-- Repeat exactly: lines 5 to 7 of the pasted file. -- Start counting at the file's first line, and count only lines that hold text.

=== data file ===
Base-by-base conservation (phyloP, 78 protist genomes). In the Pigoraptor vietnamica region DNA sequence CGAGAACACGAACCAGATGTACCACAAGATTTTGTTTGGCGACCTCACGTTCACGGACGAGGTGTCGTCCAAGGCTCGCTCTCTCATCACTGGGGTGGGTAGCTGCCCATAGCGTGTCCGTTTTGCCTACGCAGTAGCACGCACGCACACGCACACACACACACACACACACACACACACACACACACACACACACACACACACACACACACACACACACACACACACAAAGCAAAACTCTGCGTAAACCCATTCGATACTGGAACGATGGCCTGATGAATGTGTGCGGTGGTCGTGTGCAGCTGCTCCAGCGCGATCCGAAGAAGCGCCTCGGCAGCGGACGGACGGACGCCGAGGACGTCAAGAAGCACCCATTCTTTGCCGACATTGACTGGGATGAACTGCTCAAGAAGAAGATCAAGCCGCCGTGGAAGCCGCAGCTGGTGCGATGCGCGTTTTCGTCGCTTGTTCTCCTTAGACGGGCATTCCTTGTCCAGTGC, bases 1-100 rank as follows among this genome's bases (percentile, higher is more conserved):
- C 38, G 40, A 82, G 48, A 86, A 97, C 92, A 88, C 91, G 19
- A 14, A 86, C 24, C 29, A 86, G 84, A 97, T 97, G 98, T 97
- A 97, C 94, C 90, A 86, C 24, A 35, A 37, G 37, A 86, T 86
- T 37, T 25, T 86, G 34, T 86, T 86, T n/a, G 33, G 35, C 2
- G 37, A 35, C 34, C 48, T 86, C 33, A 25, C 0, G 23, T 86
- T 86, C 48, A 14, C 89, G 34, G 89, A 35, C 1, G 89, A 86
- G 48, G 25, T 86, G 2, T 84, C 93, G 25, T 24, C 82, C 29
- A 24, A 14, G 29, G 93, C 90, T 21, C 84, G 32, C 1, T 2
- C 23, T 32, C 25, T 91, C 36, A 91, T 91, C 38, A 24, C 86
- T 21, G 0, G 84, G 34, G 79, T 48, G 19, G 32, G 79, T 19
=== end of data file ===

- T 37, T 25, T 86, G 34, T 86, T 86, T n/a, G 33, G 35, C 2
- G 37, A 35, C 34, C 48, T 86, C 33, A 25, C 0, G 23, T 86
- T 86, C 48, A 14, C 89, G 34, G 89, A 35, C 1, G 89, A 86